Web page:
Wednesday, November 17, 2010

Big Pretense Continues

I refer to the maze of denial which weaves its way through many aspects of our culture "the Big Pretense". It covers everything from pretending Al Sharpton is not a racist, to pretending that the state pen is a cushy pamper house for inmates, to pretending that it is not only our duty, but realistic, to militarily bring "stability" to regions steeped in backwards brutal and insane culture; spread democracy whether they want it or not. The list goes on and on.

One facet of the big pretense is based on the premise that if it is legal, it is right. Millions of companies and people use that bit of conscience salve to justify accepting public money they know constitutes bilking the tax pool. That avenue of behavior, alone, could fill volumes.

Many pretend that the police force as a whole is a lofty selfless group who only want to serve and protect. The fact that half their activities amount to a subtle war on the public gets written off in the obvious instances as "just doing their job". And you condemn those who were "just doing their jobs" under Stalin, Hitler and other regimes which wiped out and imprisoned great numbers of people?

The latest glaring example is the TSA, and Homeland Security. First I must repeat: Nothing they have done as far as personal search and screening at the airport would have prevented 9/11. We knew who Osama was, as well as a whole cast of other characters--had their pictures, knew their general plans to make trouble long before that attack.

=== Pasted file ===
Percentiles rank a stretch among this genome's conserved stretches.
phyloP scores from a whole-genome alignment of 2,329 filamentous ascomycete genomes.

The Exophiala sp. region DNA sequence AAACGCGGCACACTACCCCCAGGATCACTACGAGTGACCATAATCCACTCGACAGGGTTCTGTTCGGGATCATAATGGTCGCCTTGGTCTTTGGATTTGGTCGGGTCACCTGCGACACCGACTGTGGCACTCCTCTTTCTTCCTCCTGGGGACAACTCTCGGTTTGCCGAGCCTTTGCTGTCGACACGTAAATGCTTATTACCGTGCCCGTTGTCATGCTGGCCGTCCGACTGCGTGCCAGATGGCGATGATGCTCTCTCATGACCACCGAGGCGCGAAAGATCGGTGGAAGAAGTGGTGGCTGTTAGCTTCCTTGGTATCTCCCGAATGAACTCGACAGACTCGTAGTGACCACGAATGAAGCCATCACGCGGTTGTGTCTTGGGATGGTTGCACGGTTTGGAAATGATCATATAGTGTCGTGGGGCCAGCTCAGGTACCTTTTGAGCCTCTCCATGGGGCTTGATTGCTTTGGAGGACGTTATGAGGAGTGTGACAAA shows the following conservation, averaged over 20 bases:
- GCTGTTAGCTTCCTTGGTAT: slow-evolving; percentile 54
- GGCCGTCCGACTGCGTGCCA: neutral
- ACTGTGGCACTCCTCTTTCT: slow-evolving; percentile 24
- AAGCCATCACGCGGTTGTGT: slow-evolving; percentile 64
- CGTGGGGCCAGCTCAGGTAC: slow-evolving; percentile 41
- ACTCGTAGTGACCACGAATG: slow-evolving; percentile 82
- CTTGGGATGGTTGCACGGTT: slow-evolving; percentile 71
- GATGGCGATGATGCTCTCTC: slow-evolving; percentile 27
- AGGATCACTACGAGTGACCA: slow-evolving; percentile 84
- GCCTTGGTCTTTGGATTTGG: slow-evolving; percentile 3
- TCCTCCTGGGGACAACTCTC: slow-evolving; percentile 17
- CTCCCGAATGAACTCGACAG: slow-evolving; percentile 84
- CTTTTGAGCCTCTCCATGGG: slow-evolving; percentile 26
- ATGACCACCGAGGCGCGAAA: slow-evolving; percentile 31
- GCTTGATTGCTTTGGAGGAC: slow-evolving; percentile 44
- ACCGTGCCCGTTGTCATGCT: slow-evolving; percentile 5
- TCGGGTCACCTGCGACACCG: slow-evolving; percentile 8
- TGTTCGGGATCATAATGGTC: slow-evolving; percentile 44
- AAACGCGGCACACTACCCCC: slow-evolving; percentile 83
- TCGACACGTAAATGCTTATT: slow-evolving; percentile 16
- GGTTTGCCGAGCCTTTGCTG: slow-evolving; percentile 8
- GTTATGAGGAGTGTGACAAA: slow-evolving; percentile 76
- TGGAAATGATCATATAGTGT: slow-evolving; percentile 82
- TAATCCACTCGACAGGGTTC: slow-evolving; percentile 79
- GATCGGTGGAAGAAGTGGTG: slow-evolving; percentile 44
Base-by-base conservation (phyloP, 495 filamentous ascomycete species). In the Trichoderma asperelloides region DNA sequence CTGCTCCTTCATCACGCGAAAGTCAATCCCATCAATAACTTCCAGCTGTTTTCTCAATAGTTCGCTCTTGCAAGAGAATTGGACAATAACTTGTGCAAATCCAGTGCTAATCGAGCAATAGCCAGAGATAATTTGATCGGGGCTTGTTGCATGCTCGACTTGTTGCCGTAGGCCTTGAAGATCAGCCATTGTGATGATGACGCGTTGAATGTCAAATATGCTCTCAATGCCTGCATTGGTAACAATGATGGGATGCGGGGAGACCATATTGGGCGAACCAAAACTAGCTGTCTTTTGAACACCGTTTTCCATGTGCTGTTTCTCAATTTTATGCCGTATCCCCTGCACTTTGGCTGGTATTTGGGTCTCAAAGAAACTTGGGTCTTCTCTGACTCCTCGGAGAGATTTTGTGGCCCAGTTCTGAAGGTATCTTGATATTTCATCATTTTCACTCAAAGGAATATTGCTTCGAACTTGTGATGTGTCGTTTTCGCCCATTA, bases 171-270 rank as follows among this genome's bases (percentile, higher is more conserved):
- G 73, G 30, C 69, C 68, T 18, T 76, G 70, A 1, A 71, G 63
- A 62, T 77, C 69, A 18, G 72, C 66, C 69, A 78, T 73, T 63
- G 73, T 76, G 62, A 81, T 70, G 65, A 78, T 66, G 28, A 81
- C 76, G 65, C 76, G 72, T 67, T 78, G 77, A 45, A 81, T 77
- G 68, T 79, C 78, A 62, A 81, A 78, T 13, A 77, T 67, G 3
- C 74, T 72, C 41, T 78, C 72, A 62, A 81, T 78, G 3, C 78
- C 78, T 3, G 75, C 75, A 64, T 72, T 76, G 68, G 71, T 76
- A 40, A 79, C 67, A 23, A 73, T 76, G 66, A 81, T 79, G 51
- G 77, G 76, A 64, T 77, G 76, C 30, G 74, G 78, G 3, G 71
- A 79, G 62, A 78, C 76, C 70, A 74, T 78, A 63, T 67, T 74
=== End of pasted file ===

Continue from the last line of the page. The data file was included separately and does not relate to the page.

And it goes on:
Thinking that ignoring the fourth amendment and basic reality is the way to security and a better country is purely an exercise in fantasy. Believing that profiling is evil and not the best way to discover who is attempting to make trouble is to deny reality. Why would anyone choose to harass everyone, forcing them to prove innocence? Power must be a factor in the motive. Maybe lack of imagination, self hatred or something else figures in.

To put it bluntly: Allowing the TSA to stick their finger up your ass will not make for a better, safer world. Not if you take the statement literally or figuratively.

One interesting upshot of current airport policy is that, once again, ease of personal mobility is the loser. Mobility has been under the gun for some time. Tax the piss out of fuel to limit car travel, or do like Jerry Brown did in California when he was last governor and make sure you don't build up the highways to accommodate demand. But they pretend it is for the planet and to stimulate alternative energy, etc. Never happens.

Politicians who talk a big game on energy policy and alternatives "we" need to embrace are not interested in the natural, new inventions and innovations which would come forth, but in controlling the development and distribution of all energy and transportation. That is quite different. But, in the main, the "we" they refer to pretends.

If I ever decide to fly again, and these invasive procedures are still in place, I hope I can request a female to do the groping. I'm not comfortable with males putting their hands on me. Males are all pervs; everyone knows that.

The indication that they may fine a guy who opted out and left the airport after not being able to resolve his objection to the procedure is a bit scary. But people will go along, just like they did in grade school when goofy harold was being taunted and ridiculed by the cool kids. Same syndrome at work. Why risk losing comfort and the feeling of being part of the crowd based on what is actually right?